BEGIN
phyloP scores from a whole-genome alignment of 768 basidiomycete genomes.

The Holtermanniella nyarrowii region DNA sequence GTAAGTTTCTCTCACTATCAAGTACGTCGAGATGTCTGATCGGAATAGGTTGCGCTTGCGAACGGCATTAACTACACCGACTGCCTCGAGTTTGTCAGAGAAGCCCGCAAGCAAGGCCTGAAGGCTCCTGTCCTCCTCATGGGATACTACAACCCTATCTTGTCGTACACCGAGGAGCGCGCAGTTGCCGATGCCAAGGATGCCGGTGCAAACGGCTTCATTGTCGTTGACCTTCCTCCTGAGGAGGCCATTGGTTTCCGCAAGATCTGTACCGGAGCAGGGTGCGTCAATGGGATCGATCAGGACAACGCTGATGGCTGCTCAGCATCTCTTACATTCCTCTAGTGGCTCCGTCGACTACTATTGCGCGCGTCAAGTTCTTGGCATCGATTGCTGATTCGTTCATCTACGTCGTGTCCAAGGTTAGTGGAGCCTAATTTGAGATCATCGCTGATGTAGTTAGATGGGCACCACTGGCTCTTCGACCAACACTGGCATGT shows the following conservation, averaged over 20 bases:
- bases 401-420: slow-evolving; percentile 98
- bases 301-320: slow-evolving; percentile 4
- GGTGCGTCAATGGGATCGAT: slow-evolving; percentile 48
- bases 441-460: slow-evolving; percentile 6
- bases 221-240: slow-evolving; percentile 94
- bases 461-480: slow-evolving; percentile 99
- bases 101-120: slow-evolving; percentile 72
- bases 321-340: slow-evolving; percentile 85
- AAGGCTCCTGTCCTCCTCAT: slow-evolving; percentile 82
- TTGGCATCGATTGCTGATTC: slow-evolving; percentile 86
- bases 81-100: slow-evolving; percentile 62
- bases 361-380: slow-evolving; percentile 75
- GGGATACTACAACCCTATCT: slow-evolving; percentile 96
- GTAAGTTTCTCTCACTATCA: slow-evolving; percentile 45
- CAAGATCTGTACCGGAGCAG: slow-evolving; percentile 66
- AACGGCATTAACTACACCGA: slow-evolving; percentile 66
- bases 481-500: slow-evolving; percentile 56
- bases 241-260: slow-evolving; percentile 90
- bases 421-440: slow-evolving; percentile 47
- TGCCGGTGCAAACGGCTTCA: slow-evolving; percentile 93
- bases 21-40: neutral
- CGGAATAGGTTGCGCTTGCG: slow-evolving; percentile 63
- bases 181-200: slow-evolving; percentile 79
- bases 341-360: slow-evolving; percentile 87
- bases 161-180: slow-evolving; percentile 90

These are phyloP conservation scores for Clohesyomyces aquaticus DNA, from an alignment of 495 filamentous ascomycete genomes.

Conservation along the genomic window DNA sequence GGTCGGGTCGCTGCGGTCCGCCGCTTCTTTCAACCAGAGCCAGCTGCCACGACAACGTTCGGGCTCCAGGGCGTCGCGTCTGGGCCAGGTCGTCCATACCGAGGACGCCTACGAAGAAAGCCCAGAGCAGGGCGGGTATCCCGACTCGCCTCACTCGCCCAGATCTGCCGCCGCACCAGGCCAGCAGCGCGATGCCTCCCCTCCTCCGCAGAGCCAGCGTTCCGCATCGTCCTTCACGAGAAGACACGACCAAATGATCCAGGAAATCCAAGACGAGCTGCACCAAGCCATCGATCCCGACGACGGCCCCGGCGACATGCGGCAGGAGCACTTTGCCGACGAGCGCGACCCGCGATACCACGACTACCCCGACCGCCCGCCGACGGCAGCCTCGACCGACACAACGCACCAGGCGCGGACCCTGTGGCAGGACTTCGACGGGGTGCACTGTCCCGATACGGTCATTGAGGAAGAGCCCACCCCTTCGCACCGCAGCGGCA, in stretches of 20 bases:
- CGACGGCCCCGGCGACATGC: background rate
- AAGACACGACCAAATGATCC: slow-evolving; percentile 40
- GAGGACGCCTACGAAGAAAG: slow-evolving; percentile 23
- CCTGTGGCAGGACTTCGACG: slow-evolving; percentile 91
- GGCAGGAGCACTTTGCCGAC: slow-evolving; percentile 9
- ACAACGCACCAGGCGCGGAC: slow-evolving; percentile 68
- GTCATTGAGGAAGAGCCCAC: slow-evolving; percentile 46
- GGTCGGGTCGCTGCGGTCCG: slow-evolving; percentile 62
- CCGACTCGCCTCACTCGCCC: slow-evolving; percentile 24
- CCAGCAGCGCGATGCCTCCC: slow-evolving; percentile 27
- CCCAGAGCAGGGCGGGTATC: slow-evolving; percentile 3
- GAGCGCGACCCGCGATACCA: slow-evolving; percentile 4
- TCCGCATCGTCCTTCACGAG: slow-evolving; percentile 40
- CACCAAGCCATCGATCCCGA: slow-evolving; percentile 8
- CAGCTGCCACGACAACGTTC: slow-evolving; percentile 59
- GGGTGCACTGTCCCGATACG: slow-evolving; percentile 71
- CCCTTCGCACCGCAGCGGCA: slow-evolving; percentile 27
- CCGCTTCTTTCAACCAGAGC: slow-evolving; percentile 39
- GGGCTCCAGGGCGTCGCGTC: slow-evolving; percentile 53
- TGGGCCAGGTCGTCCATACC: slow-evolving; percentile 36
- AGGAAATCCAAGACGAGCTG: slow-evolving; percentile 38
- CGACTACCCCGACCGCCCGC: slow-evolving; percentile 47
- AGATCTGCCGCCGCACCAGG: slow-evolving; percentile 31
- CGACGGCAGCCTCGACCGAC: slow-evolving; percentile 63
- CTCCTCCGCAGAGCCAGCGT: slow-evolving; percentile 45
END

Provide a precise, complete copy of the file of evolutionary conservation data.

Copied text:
phyloP scores from a whole-genome alignment of 768 basidiomycete genomes.

The Holtermanniella nyarrowii region DNA sequence GTAAGTTTCTCTCACTATCAAGTACGTCGAGATGTCTGATCGGAATAGGTTGCGCTTGCGAACGGCATTAACTACACCGACTGCCTCGAGTTTGTCAGAGAAGCCCGCAAGCAAGGCCTGAAGGCTCCTGTCCTCCTCATGGGATACTACAACCCTATCTTGTCGTACACCGAGGAGCGCGCAGTTGCCGATGCCAAGGATGCCGGTGCAAACGGCTTCATTGTCGTTGACCTTCCTCCTGAGGAGGCCATTGGTTTCCGCAAGATCTGTACCGGAGCAGGGTGCGTCAATGGGATCGATCAGGACAACGCTGATGGCTGCTCAGCATCTCTTACATTCCTCTAGTGGCTCCGTCGACTACTATTGCGCGCGTCAAGTTCTTGGCATCGATTGCTGATTCGTTCATCTACGTCGTGTCCAAGGTTAGTGGAGCCTAATTTGAGATCATCGCTGATGTAGTTAGATGGGCACCACTGGCTCTTCGACCAACACTGGCATGT shows the following conservation, averaged over 20 bases:
- bases 401-420: slow-evolving; percentile 98
- bases 301-320: slow-evolving; percentile 4
- GGTGCGTCAATGGGATCGAT: slow-evolving; percentile 48
- bases 441-460: slow-evolving; percentile 6
- bases 221-240: slow-evolving; percentile 94
- bases 461-480: slow-evolving; percentile 99
- bases 101-120: slow-evolving; percentile 72
- bases 321-340: slow-evolving; percentile 85
- AAGGCTCCTGTCCTCCTCAT: slow-evolving; percentile 82
- TTGGCATCGATTGCTGATTC: slow-evolving; percentile 86
- bases 81-100: slow-evolving; percentile 62
- bases 361-380: slow-evolving; percentile 75
- GGGATACTACAACCCTATCT: slow-evolving; percentile 96
- GTAAGTTTCTCTCACTATCA: slow-evolving; percentile 45
- CAAGATCTGTACCGGAGCAG: slow-evolving; percentile 66
- AACGGCATTAACTACACCGA: slow-evolving; percentile 66
- bases 481-500: slow-evolving; percentile 56
- bases 241-260: slow-evolving; percentile 90
- bases 421-440: slow-evolving; percentile 47
- TGCCGGTGCAAACGGCTTCA: slow-evolving; percentile 93
- bases 21-40: neutral
- CGGAATAGGTTGCGCTTGCG: slow-evolving; percentile 63
- bases 181-200: slow-evolving; percentile 79
- bases 341-360: slow-evolving; percentile 87
- bases 161-180: slow-evolving; percentile 90

These are phyloP conservation scores for Clohesyomyces aquaticus DNA, from an alignment of 495 filamentous ascomycete genomes.

Conservation along the genomic window DNA sequence GGTCGGGTCGCTGCGGTCCGCCGCTTCTTTCAACCAGAGCCAGCTGCCACGACAACGTTCGGGCTCCAGGGCGTCGCGTCTGGGCCAGGTCGTCCATACCGAGGACGCCTACGAAGAAAGCCCAGAGCAGGGCGGGTATCCCGACTCGCCTCACTCGCCCAGATCTGCCGCCGCACCAGGCCAGCAGCGCGATGCCTCCCCTCCTCCGCAGAGCCAGCGTTCCGCATCGTCCTTCACGAGAAGACACGACCAAATGATCCAGGAAATCCAAGACGAGCTGCACCAAGCCATCGATCCCGACGACGGCCCCGGCGACATGCGGCAGGAGCACTTTGCCGACGAGCGCGACCCGCGATACCACGACTACCCCGACCGCCCGCCGACGGCAGCCTCGACCGACACAACGCACCAGGCGCGGACCCTGTGGCAGGACTTCGACGGGGTGCACTGTCCCGATACGGTCATTGAGGAAGAGCCCACCCCTTCGCACCGCAGCGGCA, in stretches of 20 bases:
- CGACGGCCCCGGCGACATGC: background rate
- AAGACACGACCAAATGATCC: slow-evolving; percentile 40
- GAGGACGCCTACGAAGAAAG: slow-evolving; percentile 23
- CCTGTGGCAGGACTTCGACG: slow-evolving; percentile 91
- GGCAGGAGCACTTTGCCGAC: slow-evolving; percentile 9
- ACAACGCACCAGGCGCGGAC: slow-evolving; percentile 68
- GTCATTGAGGAAGAGCCCAC: slow-evolving; percentile 46
- GGTCGGGTCGCTGCGGTCCG: slow-evolving; percentile 62
- CCGACTCGCCTCACTCGCCC: slow-evolving; percentile 24
- CCAGCAGCGCGATGCCTCCC: slow-evolving; percentile 27
- CCCAGAGCAGGGCGGGTATC: slow-evolving; percentile 3
- GAGCGCGACCCGCGATACCA: slow-evolving; percentile 4
- TCCGCATCGTCCTTCACGAG: slow-evolving; percentile 40
- CACCAAGCCATCGATCCCGA: slow-evolving; percentile 8
- CAGCTGCCACGACAACGTTC: slow-evolving; percentile 59
- GGGTGCACTGTCCCGATACG: slow-evolving; percentile 71
- CCCTTCGCACCGCAGCGGCA: slow-evolving; percentile 27
- CCGCTTCTTTCAACCAGAGC: slow-evolving; percentile 39
- GGGCTCCAGGGCGTCGCGTC: slow-evolving; percentile 53
- TGGGCCAGGTCGTCCATACC: slow-evolving; percentile 36
- AGGAAATCCAAGACGAGCTG: slow-evolving; percentile 38
- CGACTACCCCGACCGCCCGC: slow-evolving; percentile 47
- AGATCTGCCGCCGCACCAGG: slow-evolving; percentile 31
- CGACGGCAGCCTCGACCGAC: slow-evolving; percentile 63
- CTCCTCCGCAGAGCCAGCGT: slow-evolving; percentile 45